Limitations of Contract Farming as a Pro-poor Strategy: The Case of Maize Outgrower Schemes in Upper West Ghana uri icon

abstract

  • Contract farming (CF) arrangements have the potential to address market failures and improve technology adoption, productivity, and welfare. In Ghana, government and donors use CF as a strategy for increasing adoption of new agricultural technologies and developing value chains. Yet to date, there has not been a rigorous assessment of these CF schemes.
  • The focus in this paper is on different maize-based CF schemes in the poorest and most remote region in Ghana. It assesses the profitability and potential impact of these CF schemes, utilizing a unique plot level dataset that covers two periods of data and two maize plots (scheme and non-scheme) per household, and employing matching techniques and an instrumental variable approach to address selection bias and unobserved heterogeneity across farmers. These are complemented by a community-level survey, in-depth interviews with scheme operators, and a series of key informant interviews. Results show that these schemes led to improved technology adoption and yield increases. In addition, a subset of maize farmers with high yield improvements due to CF participation have high profits. Maize CF schemes also enabled market coordination and consistent supply of quality maize to downstream industries. However, on average, the impact of the CF schemes on profitability is negative, even when input diversion is accounted for. Yield increases are not high enough to compensate for higher input requirements and the cost of capital under the schemes. Despite higher yields, the costs to produce one metric tonne of maize under CF schemes are higher than on maize farms without CF schemes, twice that of several countries in Africa, and more than seven times higher than that of major maize-exporting countries (the United States, Brazil, and Argentina). Sustainability of these CF schemes will largely depend on developing and promoting much-improved varieties and technologies that boost yields in order to compensate for the high input and credit costs. (C) 2017 The Author(s). Published by Elsevier Ltd.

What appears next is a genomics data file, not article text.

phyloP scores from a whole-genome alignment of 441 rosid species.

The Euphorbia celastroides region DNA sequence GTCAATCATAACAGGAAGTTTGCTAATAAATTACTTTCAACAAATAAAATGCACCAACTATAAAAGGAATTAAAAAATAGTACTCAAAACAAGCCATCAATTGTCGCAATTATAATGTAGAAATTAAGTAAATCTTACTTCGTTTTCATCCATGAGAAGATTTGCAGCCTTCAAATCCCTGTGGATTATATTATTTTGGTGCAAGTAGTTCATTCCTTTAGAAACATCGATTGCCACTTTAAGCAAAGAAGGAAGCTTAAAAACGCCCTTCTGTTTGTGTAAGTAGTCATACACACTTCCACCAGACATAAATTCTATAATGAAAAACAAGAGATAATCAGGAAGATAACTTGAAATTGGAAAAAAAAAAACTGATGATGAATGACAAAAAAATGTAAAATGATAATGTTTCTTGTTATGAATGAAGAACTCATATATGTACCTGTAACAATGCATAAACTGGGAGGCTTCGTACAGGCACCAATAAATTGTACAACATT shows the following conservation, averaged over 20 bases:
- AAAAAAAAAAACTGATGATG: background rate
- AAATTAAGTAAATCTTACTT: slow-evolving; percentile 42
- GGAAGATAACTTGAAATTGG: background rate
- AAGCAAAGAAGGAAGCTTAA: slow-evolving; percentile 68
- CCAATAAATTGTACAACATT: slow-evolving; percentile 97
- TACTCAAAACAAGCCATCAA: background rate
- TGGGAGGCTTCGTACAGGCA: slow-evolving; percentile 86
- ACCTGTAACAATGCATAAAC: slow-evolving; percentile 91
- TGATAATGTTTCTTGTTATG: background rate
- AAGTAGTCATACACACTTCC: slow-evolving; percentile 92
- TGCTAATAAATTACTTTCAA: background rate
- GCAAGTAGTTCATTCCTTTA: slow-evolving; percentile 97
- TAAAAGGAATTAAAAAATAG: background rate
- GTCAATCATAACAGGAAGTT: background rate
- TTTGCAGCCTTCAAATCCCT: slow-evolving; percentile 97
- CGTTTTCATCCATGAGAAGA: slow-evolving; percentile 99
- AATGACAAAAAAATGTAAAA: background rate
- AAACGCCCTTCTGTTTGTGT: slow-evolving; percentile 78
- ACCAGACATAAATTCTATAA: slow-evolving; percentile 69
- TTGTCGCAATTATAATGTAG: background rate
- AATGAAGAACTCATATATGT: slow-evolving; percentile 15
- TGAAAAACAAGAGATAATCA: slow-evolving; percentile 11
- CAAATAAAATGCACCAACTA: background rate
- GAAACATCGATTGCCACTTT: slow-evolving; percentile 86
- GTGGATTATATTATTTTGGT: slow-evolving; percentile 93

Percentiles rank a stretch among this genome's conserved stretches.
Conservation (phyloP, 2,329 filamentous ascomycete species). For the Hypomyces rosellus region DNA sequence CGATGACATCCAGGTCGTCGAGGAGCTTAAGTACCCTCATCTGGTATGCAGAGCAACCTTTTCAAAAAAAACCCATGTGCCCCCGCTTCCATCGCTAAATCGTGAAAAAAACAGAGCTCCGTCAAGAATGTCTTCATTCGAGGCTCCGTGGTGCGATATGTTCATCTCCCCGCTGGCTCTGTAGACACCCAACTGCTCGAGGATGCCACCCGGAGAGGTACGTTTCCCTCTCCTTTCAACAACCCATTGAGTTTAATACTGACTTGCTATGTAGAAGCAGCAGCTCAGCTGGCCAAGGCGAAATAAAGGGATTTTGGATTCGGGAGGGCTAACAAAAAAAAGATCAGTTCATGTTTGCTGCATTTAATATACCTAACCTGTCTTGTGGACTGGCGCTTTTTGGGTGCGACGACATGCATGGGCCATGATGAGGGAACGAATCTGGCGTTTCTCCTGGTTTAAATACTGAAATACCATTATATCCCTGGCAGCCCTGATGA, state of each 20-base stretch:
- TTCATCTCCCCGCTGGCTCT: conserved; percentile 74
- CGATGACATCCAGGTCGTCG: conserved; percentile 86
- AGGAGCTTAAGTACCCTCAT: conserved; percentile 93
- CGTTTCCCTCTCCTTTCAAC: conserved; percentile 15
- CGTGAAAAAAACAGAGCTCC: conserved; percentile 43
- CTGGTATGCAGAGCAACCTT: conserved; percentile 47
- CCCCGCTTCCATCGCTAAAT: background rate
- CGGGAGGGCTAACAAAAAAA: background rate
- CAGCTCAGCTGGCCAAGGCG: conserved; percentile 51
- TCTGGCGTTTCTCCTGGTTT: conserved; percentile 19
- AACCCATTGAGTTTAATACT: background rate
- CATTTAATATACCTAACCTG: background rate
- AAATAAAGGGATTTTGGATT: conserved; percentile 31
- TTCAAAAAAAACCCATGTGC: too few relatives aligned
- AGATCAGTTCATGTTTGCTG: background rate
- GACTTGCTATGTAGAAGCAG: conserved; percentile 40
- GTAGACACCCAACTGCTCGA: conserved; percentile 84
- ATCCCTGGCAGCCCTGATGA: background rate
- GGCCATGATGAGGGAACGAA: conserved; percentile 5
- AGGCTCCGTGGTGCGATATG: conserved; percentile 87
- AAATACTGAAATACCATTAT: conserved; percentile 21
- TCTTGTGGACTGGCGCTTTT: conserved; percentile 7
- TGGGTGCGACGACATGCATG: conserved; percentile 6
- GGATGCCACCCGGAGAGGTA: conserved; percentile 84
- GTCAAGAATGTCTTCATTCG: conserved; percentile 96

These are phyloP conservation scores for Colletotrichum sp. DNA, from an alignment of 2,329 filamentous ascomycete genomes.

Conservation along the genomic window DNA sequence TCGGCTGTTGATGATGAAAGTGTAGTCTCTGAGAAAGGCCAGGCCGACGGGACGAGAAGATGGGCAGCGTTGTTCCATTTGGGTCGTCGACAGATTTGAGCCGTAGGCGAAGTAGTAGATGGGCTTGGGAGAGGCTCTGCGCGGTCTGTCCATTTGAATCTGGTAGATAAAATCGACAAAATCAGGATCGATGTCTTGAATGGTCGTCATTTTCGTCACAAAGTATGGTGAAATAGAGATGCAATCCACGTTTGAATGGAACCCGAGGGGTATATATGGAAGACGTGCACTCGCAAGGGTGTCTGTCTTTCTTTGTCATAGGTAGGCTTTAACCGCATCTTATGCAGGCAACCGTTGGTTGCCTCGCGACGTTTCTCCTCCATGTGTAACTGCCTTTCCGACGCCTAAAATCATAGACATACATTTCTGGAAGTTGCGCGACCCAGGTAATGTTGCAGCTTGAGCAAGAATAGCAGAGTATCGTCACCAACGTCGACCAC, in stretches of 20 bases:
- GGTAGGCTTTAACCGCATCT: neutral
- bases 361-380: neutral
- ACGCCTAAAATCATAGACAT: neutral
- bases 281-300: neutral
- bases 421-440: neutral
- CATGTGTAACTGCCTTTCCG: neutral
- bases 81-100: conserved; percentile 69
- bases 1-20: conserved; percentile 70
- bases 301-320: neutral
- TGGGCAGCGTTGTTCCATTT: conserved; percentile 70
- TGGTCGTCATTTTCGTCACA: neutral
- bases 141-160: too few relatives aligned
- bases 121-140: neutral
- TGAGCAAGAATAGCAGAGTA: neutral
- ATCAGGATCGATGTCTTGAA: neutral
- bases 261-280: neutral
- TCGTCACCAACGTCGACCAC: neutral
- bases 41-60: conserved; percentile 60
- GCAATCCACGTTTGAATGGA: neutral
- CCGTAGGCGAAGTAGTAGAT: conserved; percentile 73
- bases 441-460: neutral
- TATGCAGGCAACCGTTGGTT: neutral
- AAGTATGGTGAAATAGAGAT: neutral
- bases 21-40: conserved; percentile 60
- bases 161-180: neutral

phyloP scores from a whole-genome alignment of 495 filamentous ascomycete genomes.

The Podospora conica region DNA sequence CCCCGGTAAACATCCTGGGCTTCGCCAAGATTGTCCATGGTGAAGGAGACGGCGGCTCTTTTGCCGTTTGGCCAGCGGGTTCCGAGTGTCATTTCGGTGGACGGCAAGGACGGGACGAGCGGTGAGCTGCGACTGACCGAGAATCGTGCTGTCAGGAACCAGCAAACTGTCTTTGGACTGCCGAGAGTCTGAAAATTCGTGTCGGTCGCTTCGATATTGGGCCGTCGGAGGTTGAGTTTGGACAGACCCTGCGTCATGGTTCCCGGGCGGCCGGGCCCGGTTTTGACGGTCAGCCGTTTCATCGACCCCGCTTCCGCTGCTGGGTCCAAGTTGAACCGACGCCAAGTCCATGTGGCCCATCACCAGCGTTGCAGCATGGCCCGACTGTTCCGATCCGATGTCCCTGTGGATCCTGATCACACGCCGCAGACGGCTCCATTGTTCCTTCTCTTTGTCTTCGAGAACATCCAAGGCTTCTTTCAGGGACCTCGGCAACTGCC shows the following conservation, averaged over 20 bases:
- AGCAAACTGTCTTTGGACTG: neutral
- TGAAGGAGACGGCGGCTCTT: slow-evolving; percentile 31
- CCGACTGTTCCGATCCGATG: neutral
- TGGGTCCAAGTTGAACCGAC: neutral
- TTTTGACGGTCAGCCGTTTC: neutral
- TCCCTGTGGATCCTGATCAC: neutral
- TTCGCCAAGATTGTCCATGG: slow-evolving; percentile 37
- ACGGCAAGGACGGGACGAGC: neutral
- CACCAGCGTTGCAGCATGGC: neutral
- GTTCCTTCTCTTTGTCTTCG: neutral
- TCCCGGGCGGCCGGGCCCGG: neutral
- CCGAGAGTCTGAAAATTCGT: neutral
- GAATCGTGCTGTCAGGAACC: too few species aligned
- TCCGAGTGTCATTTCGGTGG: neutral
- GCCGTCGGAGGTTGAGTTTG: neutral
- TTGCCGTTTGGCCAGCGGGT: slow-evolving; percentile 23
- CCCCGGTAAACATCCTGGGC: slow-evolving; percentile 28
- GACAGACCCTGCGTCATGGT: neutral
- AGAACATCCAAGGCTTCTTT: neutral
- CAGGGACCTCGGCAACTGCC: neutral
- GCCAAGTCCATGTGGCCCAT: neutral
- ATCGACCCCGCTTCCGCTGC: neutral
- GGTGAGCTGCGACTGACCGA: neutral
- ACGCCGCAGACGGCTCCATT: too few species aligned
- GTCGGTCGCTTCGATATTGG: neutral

publication date

  • 2018
  • 2018
  • 2018